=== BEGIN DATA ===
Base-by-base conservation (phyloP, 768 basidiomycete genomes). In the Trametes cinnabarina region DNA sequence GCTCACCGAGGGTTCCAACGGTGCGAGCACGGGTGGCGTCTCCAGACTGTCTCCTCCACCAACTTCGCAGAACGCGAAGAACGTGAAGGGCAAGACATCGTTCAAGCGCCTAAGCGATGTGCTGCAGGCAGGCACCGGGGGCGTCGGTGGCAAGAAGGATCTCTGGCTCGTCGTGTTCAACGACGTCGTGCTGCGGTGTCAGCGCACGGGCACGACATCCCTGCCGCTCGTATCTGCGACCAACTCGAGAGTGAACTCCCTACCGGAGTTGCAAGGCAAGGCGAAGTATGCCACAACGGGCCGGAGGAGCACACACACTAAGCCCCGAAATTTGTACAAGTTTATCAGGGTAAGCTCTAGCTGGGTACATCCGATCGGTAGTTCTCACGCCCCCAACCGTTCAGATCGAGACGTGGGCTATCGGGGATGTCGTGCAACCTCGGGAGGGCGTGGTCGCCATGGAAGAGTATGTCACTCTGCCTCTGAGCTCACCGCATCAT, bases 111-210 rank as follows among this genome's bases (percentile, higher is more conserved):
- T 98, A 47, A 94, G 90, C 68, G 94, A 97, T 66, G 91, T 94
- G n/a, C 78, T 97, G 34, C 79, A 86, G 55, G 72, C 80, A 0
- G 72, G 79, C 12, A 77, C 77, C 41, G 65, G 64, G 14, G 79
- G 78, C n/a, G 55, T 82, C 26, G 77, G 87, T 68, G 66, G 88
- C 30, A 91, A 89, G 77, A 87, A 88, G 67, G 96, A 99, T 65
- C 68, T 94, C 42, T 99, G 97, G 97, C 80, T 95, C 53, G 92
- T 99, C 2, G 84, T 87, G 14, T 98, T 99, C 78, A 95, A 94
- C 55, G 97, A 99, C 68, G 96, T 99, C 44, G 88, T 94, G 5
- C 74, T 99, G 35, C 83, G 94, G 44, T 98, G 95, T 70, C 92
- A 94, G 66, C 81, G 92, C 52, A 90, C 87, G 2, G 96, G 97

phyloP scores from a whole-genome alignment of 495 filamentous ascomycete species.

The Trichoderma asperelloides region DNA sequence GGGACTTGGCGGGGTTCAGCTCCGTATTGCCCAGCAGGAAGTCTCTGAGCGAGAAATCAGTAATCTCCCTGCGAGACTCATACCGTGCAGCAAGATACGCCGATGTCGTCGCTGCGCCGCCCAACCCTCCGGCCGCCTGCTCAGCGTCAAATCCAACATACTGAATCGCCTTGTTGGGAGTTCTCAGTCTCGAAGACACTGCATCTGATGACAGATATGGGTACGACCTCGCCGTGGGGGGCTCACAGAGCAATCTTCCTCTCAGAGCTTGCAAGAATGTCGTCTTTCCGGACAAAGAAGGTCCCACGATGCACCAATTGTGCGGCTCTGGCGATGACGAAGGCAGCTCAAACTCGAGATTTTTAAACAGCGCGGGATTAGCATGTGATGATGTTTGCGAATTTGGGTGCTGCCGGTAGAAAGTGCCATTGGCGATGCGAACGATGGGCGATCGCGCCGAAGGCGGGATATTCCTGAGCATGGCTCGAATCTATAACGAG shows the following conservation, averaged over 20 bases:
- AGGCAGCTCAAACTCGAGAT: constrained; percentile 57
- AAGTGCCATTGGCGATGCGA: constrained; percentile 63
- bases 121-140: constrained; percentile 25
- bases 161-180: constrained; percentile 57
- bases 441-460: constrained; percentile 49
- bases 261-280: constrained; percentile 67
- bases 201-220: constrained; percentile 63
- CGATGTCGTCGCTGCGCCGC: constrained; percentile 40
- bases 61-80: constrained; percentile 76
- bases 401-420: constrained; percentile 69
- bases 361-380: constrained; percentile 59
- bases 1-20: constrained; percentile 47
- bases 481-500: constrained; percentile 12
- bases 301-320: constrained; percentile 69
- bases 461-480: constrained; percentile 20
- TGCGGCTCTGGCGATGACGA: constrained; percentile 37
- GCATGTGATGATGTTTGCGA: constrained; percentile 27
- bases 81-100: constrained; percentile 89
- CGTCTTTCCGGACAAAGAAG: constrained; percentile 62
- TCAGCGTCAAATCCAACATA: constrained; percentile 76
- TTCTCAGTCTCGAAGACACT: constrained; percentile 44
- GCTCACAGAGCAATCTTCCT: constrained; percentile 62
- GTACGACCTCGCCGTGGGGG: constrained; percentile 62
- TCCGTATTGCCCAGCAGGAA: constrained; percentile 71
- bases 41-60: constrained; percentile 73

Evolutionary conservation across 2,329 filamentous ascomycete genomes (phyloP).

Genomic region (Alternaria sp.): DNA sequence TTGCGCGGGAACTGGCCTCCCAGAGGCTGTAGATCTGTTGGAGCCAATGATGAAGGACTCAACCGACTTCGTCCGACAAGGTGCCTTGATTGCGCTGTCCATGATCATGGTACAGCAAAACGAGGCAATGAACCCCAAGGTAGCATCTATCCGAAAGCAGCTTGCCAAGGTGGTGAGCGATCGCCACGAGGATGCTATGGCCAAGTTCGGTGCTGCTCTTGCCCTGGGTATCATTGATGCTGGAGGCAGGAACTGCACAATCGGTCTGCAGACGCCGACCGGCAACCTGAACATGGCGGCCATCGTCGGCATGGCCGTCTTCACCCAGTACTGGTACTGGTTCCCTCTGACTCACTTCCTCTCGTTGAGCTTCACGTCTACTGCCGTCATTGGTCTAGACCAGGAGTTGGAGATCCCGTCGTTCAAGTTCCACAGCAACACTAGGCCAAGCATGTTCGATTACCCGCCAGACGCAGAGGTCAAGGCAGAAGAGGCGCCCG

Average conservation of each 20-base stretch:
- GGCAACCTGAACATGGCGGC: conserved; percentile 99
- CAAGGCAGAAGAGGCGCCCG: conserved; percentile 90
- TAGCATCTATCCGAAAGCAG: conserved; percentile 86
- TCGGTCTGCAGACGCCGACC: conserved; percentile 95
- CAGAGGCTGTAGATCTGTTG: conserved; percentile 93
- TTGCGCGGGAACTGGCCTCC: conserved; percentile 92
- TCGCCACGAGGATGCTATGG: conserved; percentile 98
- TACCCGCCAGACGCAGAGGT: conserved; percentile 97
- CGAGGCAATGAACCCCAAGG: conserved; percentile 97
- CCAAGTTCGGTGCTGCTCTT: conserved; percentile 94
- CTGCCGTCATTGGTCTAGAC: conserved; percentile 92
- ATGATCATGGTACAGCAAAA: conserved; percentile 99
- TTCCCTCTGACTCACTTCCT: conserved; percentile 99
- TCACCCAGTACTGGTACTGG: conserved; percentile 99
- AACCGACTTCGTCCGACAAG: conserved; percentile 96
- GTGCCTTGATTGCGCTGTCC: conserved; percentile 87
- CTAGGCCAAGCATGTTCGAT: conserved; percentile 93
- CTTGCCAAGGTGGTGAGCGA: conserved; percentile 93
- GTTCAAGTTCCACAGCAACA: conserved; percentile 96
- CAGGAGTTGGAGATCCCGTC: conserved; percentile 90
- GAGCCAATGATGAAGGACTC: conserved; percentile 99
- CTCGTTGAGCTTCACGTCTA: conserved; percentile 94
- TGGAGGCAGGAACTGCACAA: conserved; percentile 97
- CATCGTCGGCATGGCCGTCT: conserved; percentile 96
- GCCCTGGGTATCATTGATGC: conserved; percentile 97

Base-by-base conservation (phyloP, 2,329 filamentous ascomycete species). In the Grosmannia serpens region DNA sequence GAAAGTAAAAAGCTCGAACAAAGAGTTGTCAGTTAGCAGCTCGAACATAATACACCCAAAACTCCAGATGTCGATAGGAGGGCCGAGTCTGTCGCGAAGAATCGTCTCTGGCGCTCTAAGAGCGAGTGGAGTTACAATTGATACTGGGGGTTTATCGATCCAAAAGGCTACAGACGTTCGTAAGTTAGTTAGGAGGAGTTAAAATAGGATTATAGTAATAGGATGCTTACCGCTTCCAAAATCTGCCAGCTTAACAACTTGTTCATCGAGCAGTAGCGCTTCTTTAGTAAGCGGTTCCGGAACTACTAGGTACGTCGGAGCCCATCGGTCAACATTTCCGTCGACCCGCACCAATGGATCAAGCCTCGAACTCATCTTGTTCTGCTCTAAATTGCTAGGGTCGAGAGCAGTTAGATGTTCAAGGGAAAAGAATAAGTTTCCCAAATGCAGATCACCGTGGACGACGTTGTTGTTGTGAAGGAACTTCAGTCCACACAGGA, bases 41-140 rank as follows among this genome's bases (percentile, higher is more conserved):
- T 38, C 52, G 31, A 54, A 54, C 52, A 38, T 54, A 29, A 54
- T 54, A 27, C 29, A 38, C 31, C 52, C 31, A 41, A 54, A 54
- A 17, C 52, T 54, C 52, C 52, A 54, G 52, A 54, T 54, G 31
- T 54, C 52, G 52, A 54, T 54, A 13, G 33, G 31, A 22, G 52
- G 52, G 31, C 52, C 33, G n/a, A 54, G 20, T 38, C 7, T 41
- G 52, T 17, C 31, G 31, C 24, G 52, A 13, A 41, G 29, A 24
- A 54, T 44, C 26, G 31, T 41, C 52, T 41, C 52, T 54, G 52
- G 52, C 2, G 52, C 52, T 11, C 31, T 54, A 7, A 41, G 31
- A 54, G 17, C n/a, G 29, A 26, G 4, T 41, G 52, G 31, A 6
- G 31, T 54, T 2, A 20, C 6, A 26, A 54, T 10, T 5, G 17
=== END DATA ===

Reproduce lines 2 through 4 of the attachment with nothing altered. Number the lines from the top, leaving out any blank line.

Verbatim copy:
- T 98, A 47, A 94, G 90, C 68, G 94, A 97, T 66, G 91, T 94
- G n/a, C 78, T 97, G 34, C 79, A 86, G 55, G 72, C 80, A 0
- G 72, G 79, C 12, A 77, C 77, C 41, G 65, G 64, G 14, G 79